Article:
But you claimed the injury was pre-existing..?

Well, I don’t know about pre-existing but, certainly, it already existed when back-slams coupled with knee-drops to aggravate the issue.

And this is where you claim to have heard the ‘pop’..?

No, too much background noise – don’t reckon I would have even heard a ‘crack’.

So that was Tuesday..?

That is correct – Tuesday night I came home nursing severe rib pain.

But there was no ‘pop’ Tuesday night..?

Hell, there might have been but like I said, I doubt if I’d have heard it.

So there might have been a ‘pop’ Tuesday night, but you are unwilling to attest to this..?

That is correct.

And this ‘pop’ you did hear, that was, Thursday, yes?

Also correct.

What about Wednesday?

Wednesday is the day between Tuesday and Thursday.

Thank you – the question alluded to rib condition..?

Wednesday, after a dreadful sleep of being confined to one particular position, the discomfort was much improved, thank you.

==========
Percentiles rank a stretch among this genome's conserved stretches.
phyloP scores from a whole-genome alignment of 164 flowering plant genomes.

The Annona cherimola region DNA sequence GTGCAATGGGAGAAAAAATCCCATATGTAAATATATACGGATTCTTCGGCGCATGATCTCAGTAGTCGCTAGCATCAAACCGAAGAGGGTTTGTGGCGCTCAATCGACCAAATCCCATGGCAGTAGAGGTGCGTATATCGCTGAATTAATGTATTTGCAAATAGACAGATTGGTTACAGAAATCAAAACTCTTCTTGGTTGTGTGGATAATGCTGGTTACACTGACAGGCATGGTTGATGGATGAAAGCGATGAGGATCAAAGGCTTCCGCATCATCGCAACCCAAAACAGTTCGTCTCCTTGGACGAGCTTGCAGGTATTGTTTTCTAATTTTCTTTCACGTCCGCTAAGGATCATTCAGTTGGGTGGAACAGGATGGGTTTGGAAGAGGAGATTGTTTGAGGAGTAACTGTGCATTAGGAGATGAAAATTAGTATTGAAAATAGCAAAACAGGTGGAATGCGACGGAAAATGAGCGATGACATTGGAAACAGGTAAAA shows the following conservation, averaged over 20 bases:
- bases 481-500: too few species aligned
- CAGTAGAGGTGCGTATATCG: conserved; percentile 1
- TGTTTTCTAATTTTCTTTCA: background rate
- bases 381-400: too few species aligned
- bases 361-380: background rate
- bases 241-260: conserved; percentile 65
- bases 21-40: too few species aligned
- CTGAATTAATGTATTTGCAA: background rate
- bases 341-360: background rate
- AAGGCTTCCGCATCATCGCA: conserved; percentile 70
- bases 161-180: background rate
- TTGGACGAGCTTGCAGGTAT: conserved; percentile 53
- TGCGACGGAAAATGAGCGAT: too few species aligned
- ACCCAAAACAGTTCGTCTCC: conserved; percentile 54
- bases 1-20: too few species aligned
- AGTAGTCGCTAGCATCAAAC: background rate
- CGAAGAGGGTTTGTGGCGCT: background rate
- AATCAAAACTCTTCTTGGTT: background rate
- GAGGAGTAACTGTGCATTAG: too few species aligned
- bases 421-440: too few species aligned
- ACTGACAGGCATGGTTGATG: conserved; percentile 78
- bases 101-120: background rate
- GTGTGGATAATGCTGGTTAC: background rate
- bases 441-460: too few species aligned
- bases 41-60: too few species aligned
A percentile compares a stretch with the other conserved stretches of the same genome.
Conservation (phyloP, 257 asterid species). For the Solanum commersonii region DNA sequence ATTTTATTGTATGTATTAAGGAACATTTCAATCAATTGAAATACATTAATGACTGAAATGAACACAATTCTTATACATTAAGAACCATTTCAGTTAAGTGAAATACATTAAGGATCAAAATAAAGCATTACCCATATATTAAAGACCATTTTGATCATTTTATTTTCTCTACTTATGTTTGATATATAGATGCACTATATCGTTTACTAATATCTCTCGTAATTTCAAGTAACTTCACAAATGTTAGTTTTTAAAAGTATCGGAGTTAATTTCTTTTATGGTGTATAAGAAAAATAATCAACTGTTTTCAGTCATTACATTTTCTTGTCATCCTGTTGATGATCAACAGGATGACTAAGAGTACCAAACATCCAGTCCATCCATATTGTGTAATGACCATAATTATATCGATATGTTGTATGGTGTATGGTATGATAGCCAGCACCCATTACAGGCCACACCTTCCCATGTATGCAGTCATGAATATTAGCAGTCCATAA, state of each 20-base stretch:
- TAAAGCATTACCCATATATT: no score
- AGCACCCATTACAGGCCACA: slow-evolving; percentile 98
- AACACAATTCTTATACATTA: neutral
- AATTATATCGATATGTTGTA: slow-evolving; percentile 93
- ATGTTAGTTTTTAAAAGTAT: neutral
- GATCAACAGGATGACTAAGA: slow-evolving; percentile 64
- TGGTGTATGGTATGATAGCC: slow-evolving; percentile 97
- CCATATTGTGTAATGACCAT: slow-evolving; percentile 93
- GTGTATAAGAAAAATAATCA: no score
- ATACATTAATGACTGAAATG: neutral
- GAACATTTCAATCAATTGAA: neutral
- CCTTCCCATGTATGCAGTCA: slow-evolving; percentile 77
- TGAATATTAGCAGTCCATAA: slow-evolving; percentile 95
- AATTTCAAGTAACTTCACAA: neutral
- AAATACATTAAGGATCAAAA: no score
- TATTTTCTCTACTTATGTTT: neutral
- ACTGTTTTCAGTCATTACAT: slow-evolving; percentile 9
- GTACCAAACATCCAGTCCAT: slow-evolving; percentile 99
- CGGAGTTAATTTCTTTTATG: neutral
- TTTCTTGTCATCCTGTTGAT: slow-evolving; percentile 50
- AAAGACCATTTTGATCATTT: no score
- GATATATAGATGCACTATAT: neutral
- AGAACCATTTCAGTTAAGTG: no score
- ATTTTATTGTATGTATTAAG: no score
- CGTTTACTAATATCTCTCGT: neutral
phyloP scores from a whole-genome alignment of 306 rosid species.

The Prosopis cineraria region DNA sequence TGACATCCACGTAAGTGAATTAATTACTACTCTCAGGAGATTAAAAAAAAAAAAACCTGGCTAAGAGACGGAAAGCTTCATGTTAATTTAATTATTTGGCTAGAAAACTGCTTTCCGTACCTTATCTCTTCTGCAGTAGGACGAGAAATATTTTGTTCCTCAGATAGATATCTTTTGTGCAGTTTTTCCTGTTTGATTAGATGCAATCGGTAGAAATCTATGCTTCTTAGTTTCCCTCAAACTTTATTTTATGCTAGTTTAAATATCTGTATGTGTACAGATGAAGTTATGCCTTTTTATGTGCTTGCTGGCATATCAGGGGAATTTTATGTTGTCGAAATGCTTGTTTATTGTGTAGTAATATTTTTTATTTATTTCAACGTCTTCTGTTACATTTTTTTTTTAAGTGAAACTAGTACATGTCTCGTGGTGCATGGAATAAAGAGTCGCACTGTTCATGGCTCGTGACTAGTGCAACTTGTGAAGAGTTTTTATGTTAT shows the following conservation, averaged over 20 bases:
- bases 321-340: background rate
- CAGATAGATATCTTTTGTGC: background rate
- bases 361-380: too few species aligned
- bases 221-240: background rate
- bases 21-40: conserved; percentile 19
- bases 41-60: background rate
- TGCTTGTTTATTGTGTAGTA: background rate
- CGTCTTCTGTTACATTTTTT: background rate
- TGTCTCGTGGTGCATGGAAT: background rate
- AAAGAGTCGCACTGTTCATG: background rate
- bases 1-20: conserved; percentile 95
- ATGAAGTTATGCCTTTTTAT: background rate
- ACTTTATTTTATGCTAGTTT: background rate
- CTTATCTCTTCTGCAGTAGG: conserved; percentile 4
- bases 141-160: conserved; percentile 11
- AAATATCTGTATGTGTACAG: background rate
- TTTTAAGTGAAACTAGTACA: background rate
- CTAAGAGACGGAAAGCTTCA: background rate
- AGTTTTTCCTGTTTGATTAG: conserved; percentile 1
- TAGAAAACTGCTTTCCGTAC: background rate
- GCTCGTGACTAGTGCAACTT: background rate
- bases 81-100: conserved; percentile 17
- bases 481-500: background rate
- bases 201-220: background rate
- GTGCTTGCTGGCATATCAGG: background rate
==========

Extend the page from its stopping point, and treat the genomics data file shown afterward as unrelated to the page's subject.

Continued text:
But Tuesday it was severe, yes?

Tuesday night, once the evening adrenalin had worn off, yes, severe would be one way of describing it.

Would you prefer another?


Right, so Tuesday the pain was excruciating, Wednesday it was less so – what of Thursday?

Thursday I imagined I was on the mend; I was even planning that evening’s excursion.

That would be this, Jiu JItsu, yes?

That is correct.

But did you honestly think that the rib pain experienced on a Tuesday night of a reported, excruciating level, could be sufficiently rehabilitated to partake in such a pastime as, jiu jitsu, just two days later – that Thursday?

Don’t forget though, it was an existing injury; it had been coming and going for some time – indeed, I was well accustomed.